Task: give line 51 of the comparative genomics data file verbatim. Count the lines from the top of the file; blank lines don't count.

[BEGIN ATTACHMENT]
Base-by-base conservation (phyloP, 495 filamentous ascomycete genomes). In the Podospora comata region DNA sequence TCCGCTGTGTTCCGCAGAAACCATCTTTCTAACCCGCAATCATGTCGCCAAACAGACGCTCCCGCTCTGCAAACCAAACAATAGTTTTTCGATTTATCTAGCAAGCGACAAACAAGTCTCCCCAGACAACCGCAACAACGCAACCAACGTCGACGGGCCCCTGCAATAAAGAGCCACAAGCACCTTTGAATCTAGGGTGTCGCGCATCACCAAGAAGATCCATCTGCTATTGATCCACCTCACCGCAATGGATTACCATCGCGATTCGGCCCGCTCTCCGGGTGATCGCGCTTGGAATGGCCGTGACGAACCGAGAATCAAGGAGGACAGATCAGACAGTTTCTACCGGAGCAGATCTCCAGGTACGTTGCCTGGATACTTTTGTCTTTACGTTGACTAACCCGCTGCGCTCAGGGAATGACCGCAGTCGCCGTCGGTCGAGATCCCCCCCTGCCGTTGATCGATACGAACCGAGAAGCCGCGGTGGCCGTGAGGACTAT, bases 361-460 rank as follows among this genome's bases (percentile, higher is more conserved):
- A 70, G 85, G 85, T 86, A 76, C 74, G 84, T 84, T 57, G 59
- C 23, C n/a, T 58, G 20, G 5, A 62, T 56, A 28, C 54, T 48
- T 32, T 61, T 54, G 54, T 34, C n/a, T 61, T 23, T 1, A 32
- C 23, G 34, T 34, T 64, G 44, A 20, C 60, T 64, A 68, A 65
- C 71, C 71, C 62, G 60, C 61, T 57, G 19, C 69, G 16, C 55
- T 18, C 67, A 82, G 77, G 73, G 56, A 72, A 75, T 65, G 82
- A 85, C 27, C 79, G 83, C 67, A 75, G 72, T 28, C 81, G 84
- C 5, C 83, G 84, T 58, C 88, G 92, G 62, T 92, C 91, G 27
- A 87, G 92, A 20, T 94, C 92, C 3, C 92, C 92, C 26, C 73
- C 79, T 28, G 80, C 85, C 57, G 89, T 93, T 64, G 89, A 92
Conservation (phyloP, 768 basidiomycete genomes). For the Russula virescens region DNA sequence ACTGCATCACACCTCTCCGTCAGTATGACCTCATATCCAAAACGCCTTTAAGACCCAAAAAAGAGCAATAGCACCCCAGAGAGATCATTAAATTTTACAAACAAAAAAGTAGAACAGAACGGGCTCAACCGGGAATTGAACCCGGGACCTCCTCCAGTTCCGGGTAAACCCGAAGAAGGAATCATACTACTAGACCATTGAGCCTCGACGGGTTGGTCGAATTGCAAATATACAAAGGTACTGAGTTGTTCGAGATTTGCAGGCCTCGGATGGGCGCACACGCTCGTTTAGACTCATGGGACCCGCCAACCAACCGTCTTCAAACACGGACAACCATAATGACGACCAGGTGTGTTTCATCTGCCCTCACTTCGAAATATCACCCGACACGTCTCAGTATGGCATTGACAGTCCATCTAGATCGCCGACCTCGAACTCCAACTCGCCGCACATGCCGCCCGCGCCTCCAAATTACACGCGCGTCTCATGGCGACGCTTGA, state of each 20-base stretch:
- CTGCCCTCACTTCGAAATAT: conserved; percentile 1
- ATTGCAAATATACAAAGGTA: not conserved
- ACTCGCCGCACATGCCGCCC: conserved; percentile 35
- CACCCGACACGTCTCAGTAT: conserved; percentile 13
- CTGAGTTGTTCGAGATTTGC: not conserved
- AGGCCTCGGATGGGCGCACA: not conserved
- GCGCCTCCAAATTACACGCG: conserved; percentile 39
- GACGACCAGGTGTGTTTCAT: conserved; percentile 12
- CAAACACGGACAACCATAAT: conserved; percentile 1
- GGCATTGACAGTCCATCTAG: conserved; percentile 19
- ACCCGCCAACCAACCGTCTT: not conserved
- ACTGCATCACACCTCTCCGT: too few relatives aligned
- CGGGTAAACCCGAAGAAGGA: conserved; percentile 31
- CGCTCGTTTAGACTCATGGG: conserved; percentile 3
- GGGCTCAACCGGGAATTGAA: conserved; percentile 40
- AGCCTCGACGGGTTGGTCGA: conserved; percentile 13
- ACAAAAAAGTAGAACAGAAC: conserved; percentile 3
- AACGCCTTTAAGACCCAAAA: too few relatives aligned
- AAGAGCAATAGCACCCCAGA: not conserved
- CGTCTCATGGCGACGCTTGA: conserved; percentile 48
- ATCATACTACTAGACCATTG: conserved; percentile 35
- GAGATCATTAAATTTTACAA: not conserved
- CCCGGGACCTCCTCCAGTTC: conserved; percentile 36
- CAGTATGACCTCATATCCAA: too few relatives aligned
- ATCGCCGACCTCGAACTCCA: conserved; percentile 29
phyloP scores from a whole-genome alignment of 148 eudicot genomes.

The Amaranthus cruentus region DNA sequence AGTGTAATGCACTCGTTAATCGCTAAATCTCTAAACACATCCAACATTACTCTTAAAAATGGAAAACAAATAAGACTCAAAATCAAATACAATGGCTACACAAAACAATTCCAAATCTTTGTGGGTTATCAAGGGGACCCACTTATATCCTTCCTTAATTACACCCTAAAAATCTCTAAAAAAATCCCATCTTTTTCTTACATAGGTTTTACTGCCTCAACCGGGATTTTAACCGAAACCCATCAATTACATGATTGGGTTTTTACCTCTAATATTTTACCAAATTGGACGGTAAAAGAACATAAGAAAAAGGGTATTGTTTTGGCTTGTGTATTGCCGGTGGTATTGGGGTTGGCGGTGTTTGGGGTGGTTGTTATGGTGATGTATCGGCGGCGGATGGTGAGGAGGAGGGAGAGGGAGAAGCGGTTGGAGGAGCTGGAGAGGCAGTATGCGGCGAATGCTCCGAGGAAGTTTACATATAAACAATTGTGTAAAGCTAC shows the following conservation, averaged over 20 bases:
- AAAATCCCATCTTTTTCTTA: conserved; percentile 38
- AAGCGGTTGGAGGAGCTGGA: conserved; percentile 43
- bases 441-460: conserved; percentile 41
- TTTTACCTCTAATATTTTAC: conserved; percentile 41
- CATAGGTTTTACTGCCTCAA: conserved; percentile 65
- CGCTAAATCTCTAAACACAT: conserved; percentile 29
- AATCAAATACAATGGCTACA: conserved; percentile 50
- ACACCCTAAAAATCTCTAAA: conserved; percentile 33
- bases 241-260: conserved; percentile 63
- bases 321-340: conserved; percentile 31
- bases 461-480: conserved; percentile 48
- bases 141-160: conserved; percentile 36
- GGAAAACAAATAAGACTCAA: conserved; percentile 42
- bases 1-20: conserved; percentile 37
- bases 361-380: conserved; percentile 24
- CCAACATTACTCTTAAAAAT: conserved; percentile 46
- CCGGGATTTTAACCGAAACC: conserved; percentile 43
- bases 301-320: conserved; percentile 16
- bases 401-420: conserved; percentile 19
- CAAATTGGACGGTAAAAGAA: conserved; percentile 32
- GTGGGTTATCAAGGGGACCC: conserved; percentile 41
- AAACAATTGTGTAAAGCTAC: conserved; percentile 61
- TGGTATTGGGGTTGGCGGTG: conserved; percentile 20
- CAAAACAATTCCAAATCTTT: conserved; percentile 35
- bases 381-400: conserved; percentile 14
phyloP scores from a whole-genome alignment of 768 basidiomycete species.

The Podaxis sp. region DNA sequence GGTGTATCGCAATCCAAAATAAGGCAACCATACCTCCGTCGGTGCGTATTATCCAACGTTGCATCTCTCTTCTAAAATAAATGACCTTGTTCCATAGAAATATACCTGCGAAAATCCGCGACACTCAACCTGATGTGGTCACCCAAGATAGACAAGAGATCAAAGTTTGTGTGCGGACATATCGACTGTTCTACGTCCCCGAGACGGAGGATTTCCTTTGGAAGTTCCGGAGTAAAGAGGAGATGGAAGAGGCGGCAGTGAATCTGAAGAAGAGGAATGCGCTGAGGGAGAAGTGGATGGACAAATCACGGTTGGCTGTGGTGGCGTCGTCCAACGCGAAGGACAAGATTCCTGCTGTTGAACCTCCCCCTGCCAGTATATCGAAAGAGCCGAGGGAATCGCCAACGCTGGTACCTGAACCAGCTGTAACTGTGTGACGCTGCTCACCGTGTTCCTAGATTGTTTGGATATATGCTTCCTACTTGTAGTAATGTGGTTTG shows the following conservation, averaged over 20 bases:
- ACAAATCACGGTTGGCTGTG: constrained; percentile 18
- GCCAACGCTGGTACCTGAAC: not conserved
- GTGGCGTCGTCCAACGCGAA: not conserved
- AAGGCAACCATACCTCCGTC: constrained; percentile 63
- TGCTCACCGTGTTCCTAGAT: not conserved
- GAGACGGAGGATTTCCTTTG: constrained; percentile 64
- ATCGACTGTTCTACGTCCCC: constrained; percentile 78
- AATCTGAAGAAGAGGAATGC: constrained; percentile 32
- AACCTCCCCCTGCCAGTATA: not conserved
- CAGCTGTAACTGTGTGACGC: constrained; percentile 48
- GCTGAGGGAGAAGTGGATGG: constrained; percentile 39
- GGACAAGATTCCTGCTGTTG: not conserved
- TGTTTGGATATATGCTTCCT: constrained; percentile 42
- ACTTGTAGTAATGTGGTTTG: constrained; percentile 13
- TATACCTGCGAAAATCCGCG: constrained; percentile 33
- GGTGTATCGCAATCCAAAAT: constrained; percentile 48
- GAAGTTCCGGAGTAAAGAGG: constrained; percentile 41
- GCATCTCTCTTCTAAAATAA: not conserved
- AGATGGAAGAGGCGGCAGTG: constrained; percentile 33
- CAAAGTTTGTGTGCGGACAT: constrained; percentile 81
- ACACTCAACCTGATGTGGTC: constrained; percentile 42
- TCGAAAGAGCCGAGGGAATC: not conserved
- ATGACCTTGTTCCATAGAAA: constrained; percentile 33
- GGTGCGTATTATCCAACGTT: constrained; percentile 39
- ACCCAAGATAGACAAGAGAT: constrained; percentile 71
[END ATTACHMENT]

- bases 141-160: conserved; percentile 36